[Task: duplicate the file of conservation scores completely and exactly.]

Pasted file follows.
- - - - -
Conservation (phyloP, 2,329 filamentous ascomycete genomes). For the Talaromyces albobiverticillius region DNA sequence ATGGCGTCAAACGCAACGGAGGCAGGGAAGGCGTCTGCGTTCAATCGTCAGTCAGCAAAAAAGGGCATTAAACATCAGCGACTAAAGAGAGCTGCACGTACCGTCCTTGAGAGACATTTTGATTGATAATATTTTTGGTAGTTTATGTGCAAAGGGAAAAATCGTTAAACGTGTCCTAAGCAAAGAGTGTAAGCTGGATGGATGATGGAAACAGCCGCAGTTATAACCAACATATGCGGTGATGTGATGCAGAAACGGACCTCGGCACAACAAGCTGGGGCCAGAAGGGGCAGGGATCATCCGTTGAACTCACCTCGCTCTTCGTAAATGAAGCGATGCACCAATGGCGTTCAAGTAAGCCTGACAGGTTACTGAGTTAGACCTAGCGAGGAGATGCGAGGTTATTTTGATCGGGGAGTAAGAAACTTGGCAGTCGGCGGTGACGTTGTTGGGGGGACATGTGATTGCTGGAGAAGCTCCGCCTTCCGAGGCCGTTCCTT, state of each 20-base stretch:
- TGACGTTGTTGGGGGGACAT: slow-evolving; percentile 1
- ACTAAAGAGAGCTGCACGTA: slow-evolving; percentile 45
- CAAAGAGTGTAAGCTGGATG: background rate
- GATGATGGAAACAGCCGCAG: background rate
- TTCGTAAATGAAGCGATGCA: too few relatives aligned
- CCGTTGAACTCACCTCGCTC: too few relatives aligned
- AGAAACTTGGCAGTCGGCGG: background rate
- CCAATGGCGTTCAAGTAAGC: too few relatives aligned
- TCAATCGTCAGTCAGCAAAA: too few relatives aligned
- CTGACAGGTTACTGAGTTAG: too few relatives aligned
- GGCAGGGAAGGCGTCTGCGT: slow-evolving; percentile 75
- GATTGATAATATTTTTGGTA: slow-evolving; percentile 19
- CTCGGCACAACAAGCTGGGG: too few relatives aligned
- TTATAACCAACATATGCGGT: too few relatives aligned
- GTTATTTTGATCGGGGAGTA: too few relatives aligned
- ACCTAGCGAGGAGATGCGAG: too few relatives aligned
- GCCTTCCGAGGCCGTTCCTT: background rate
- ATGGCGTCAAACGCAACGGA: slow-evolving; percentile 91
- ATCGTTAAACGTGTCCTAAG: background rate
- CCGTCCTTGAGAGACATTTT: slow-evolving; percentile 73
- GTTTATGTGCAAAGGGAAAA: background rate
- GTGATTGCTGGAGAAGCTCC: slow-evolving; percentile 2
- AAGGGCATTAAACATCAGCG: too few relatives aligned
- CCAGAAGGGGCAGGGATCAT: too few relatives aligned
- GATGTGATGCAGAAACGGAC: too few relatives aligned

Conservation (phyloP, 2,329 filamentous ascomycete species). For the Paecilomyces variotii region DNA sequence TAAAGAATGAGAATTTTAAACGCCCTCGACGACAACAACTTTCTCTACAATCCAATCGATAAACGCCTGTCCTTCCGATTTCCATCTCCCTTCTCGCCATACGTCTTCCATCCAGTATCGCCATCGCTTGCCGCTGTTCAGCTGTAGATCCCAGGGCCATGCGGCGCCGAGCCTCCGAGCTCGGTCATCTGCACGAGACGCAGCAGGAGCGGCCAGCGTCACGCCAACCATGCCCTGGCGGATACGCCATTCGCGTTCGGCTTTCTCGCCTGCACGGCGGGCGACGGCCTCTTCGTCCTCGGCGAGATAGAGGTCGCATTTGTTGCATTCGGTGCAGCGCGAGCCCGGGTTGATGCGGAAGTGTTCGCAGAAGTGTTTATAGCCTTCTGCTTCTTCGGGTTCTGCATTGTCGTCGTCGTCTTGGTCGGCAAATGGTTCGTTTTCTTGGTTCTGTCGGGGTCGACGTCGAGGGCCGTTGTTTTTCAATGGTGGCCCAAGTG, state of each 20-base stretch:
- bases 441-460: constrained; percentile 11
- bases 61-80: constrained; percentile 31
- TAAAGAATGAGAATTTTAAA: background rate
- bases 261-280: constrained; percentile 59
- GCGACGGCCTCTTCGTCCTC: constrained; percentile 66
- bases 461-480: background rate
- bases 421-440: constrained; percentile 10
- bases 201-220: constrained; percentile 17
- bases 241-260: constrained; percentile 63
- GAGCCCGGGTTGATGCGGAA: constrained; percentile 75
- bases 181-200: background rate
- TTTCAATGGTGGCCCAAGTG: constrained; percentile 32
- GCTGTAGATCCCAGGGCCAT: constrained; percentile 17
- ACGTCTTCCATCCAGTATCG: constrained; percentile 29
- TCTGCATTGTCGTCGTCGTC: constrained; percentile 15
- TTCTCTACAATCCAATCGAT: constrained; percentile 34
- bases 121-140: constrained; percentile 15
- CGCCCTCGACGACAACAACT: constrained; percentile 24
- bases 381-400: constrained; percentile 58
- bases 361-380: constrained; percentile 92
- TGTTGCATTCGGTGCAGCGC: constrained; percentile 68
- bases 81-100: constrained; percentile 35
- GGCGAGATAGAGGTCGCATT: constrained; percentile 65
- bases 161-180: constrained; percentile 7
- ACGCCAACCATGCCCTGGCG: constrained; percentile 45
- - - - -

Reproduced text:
Conservation (phyloP, 2,329 filamentous ascomycete genomes). For the Talaromyces albobiverticillius region DNA sequence ATGGCGTCAAACGCAACGGAGGCAGGGAAGGCGTCTGCGTTCAATCGTCAGTCAGCAAAAAAGGGCATTAAACATCAGCGACTAAAGAGAGCTGCACGTACCGTCCTTGAGAGACATTTTGATTGATAATATTTTTGGTAGTTTATGTGCAAAGGGAAAAATCGTTAAACGTGTCCTAAGCAAAGAGTGTAAGCTGGATGGATGATGGAAACAGCCGCAGTTATAACCAACATATGCGGTGATGTGATGCAGAAACGGACCTCGGCACAACAAGCTGGGGCCAGAAGGGGCAGGGATCATCCGTTGAACTCACCTCGCTCTTCGTAAATGAAGCGATGCACCAATGGCGTTCAAGTAAGCCTGACAGGTTACTGAGTTAGACCTAGCGAGGAGATGCGAGGTTATTTTGATCGGGGAGTAAGAAACTTGGCAGTCGGCGGTGACGTTGTTGGGGGGACATGTGATTGCTGGAGAAGCTCCGCCTTCCGAGGCCGTTCCTT, state of each 20-base stretch:
- TGACGTTGTTGGGGGGACAT: slow-evolving; percentile 1
- ACTAAAGAGAGCTGCACGTA: slow-evolving; percentile 45
- CAAAGAGTGTAAGCTGGATG: background rate
- GATGATGGAAACAGCCGCAG: background rate
- TTCGTAAATGAAGCGATGCA: too few relatives aligned
- CCGTTGAACTCACCTCGCTC: too few relatives aligned
- AGAAACTTGGCAGTCGGCGG: background rate
- CCAATGGCGTTCAAGTAAGC: too few relatives aligned
- TCAATCGTCAGTCAGCAAAA: too few relatives aligned
- CTGACAGGTTACTGAGTTAG: too few relatives aligned
- GGCAGGGAAGGCGTCTGCGT: slow-evolving; percentile 75
- GATTGATAATATTTTTGGTA: slow-evolving; percentile 19
- CTCGGCACAACAAGCTGGGG: too few relatives aligned
- TTATAACCAACATATGCGGT: too few relatives aligned
- GTTATTTTGATCGGGGAGTA: too few relatives aligned
- ACCTAGCGAGGAGATGCGAG: too few relatives aligned
- GCCTTCCGAGGCCGTTCCTT: background rate
- ATGGCGTCAAACGCAACGGA: slow-evolving; percentile 91
- ATCGTTAAACGTGTCCTAAG: background rate
- CCGTCCTTGAGAGACATTTT: slow-evolving; percentile 73
- GTTTATGTGCAAAGGGAAAA: background rate
- GTGATTGCTGGAGAAGCTCC: slow-evolving; percentile 2
- AAGGGCATTAAACATCAGCG: too few relatives aligned
- CCAGAAGGGGCAGGGATCAT: too few relatives aligned
- GATGTGATGCAGAAACGGAC: too few relatives aligned

Conservation (phyloP, 2,329 filamentous ascomycete species). For the Paecilomyces variotii region DNA sequence TAAAGAATGAGAATTTTAAACGCCCTCGACGACAACAACTTTCTCTACAATCCAATCGATAAACGCCTGTCCTTCCGATTTCCATCTCCCTTCTCGCCATACGTCTTCCATCCAGTATCGCCATCGCTTGCCGCTGTTCAGCTGTAGATCCCAGGGCCATGCGGCGCCGAGCCTCCGAGCTCGGTCATCTGCACGAGACGCAGCAGGAGCGGCCAGCGTCACGCCAACCATGCCCTGGCGGATACGCCATTCGCGTTCGGCTTTCTCGCCTGCACGGCGGGCGACGGCCTCTTCGTCCTCGGCGAGATAGAGGTCGCATTTGTTGCATTCGGTGCAGCGCGAGCCCGGGTTGATGCGGAAGTGTTCGCAGAAGTGTTTATAGCCTTCTGCTTCTTCGGGTTCTGCATTGTCGTCGTCGTCTTGGTCGGCAAATGGTTCGTTTTCTTGGTTCTGTCGGGGTCGACGTCGAGGGCCGTTGTTTTTCAATGGTGGCCCAAGTG, state of each 20-base stretch:
- bases 441-460: constrained; percentile 11
- bases 61-80: constrained; percentile 31
- TAAAGAATGAGAATTTTAAA: background rate
- bases 261-280: constrained; percentile 59
- GCGACGGCCTCTTCGTCCTC: constrained; percentile 66
- bases 461-480: background rate
- bases 421-440: constrained; percentile 10
- bases 201-220: constrained; percentile 17
- bases 241-260: constrained; percentile 63
- GAGCCCGGGTTGATGCGGAA: constrained; percentile 75
- bases 181-200: background rate
- TTTCAATGGTGGCCCAAGTG: constrained; percentile 32
- GCTGTAGATCCCAGGGCCAT: constrained; percentile 17
- ACGTCTTCCATCCAGTATCG: constrained; percentile 29
- TCTGCATTGTCGTCGTCGTC: constrained; percentile 15
- TTCTCTACAATCCAATCGAT: constrained; percentile 34
- bases 121-140: constrained; percentile 15
- CGCCCTCGACGACAACAACT: constrained; percentile 24
- bases 381-400: constrained; percentile 58
- bases 361-380: constrained; percentile 92
- TGTTGCATTCGGTGCAGCGC: constrained; percentile 68
- bases 81-100: constrained; percentile 35
- GGCGAGATAGAGGTCGCATT: constrained; percentile 65
- bases 161-180: constrained; percentile 7
- ACGCCAACCATGCCCTGGCG: constrained; percentile 45